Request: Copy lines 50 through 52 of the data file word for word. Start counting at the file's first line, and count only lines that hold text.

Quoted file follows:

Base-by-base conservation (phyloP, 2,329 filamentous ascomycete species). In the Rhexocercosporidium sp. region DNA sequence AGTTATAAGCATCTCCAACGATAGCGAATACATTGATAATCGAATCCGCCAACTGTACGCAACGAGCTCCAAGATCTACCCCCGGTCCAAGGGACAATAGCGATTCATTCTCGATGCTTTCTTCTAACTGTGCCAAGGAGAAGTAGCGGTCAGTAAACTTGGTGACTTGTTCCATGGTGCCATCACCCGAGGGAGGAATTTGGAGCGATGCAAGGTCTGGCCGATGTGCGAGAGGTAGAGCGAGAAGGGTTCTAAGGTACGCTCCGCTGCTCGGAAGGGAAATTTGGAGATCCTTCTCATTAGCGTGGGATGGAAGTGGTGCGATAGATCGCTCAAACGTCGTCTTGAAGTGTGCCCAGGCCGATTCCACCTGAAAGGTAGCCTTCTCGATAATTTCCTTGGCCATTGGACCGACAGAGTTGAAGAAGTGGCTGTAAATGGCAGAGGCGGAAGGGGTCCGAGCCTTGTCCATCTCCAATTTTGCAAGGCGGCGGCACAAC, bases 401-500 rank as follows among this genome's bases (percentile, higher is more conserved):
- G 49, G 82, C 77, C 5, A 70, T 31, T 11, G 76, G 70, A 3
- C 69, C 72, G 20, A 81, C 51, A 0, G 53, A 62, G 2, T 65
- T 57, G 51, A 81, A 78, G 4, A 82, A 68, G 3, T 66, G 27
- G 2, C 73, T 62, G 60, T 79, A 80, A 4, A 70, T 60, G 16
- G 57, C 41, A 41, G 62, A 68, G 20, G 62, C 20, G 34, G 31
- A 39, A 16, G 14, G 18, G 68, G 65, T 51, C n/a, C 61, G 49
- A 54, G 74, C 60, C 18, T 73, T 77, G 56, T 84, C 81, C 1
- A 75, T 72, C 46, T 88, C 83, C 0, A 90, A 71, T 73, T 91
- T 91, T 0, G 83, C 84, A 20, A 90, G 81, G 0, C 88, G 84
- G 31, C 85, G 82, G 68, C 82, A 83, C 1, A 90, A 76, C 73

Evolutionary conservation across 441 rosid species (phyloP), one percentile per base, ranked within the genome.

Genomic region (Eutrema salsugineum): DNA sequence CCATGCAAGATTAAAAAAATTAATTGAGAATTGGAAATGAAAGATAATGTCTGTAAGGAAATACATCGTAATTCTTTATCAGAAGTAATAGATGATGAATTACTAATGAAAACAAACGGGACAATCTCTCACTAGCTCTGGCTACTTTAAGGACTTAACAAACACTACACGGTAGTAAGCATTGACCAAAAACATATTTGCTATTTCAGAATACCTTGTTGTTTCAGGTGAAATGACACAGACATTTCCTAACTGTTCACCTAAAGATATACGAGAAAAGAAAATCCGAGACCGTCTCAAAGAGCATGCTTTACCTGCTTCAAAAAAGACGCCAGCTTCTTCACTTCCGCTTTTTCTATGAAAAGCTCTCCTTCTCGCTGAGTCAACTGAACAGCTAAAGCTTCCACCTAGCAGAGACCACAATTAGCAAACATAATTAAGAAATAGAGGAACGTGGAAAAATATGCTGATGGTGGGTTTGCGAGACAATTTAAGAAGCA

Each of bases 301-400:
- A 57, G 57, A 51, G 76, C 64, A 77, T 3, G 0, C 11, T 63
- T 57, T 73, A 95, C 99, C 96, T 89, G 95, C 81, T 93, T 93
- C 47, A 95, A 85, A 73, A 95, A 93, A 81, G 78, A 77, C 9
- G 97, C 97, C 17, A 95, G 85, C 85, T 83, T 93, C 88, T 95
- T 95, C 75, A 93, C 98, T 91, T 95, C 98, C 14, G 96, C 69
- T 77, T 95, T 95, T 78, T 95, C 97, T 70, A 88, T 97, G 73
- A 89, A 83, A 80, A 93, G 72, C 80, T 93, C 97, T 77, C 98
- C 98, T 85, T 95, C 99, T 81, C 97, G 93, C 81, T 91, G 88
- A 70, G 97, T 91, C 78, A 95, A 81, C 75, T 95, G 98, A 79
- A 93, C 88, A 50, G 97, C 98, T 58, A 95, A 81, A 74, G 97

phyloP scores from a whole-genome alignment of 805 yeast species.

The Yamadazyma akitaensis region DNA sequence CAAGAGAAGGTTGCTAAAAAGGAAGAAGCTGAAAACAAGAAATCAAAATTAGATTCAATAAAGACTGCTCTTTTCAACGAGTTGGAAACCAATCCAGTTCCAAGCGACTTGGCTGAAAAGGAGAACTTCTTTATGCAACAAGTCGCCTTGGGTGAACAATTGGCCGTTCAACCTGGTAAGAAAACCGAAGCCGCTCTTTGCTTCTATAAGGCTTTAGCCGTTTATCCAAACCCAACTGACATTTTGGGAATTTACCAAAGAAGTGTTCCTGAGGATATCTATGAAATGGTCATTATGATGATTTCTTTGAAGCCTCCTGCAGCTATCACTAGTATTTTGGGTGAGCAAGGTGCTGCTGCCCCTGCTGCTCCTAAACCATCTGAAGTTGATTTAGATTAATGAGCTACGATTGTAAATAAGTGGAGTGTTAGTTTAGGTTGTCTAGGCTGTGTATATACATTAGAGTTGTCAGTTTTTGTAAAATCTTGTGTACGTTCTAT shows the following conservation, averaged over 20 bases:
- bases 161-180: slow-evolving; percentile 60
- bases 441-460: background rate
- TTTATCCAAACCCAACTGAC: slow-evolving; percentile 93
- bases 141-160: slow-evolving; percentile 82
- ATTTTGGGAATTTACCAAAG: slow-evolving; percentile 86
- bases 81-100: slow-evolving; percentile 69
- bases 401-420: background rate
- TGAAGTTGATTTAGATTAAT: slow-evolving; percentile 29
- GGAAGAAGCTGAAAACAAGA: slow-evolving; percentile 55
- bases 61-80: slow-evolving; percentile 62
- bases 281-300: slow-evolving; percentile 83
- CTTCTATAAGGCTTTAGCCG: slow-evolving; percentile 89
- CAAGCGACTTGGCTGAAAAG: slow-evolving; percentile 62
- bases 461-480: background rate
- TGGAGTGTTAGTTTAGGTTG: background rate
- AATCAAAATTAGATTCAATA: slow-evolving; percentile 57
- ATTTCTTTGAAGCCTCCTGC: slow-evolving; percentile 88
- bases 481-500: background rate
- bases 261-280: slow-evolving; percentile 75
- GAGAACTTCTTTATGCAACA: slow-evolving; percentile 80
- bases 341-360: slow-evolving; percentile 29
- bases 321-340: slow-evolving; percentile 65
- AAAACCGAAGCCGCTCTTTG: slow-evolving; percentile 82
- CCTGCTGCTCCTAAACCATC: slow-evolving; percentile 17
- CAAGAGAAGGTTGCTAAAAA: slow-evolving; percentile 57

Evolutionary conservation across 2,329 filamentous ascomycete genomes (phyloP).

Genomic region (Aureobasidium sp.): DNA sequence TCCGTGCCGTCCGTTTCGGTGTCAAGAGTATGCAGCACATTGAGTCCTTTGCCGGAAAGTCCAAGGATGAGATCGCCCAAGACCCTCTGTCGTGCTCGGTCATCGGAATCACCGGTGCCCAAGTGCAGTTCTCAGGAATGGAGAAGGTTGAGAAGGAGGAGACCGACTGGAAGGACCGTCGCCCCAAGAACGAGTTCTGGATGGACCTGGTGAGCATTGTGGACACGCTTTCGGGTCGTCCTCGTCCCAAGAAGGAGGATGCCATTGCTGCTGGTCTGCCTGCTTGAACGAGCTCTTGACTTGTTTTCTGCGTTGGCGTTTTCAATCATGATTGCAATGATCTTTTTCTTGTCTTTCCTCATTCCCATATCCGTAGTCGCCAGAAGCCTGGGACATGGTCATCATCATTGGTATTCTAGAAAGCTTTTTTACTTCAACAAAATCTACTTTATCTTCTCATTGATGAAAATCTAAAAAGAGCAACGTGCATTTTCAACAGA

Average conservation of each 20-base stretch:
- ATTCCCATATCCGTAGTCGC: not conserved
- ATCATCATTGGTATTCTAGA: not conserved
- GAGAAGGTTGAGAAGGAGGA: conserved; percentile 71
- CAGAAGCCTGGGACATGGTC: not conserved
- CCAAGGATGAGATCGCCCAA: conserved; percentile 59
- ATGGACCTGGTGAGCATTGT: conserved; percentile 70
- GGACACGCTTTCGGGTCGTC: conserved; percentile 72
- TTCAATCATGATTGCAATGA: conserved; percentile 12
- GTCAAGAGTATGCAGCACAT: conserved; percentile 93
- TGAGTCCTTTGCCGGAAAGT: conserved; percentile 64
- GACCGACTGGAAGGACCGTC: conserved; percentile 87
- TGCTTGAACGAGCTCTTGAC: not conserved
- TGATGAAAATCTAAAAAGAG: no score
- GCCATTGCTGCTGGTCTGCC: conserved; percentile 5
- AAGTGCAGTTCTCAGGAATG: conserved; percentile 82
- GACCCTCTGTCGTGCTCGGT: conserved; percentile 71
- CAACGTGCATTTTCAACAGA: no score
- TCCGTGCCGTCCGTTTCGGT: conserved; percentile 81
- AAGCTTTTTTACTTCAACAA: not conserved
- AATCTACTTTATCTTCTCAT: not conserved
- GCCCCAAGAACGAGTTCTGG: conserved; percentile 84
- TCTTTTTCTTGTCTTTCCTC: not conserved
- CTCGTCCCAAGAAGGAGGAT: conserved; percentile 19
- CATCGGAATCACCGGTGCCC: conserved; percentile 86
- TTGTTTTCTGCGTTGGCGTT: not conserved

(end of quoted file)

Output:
- CCTGCTGCTCCTAAACCATC: slow-evolving; percentile 17
- CAAGAGAAGGTTGCTAAAAA: slow-evolving; percentile 57

Evolutionary conservation across 2,329 filamentous ascomycete genomes (phyloP).